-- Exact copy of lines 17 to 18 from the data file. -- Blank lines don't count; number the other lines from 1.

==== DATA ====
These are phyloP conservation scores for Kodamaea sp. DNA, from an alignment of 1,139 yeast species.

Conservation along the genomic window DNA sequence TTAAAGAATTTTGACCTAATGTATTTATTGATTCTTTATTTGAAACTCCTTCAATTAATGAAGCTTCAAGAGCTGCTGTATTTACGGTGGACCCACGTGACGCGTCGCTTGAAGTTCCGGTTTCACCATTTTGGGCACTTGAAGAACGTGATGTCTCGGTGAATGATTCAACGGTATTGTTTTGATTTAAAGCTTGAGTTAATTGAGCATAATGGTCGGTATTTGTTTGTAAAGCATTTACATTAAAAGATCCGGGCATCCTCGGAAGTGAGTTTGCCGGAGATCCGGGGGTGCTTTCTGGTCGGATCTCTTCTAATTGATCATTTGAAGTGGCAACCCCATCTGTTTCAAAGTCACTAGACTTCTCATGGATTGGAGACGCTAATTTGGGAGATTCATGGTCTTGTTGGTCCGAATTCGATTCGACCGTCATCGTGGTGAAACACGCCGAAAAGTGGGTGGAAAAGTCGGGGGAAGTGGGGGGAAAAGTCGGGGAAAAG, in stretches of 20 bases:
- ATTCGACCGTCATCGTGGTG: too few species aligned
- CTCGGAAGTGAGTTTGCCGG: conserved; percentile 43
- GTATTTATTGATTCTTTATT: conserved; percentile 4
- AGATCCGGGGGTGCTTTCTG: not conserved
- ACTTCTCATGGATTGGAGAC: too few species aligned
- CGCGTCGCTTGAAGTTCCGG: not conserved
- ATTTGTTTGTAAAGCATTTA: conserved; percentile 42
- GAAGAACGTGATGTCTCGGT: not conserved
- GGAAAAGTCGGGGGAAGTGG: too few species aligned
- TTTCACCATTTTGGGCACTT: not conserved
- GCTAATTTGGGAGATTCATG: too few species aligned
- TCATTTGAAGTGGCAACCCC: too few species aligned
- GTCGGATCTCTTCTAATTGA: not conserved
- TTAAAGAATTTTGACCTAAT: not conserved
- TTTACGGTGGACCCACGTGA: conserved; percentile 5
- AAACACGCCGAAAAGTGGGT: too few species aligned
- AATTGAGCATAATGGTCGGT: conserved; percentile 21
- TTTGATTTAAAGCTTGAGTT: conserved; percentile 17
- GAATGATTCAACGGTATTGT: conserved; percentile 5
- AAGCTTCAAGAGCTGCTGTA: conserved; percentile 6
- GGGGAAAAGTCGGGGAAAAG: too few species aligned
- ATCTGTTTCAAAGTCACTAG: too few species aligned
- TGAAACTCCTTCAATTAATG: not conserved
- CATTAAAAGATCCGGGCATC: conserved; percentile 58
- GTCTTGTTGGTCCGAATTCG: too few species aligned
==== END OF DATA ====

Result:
- TTTACGGTGGACCCACGTGA: conserved; percentile 5
- AAACACGCCGAAAAGTGGGT: too few species aligned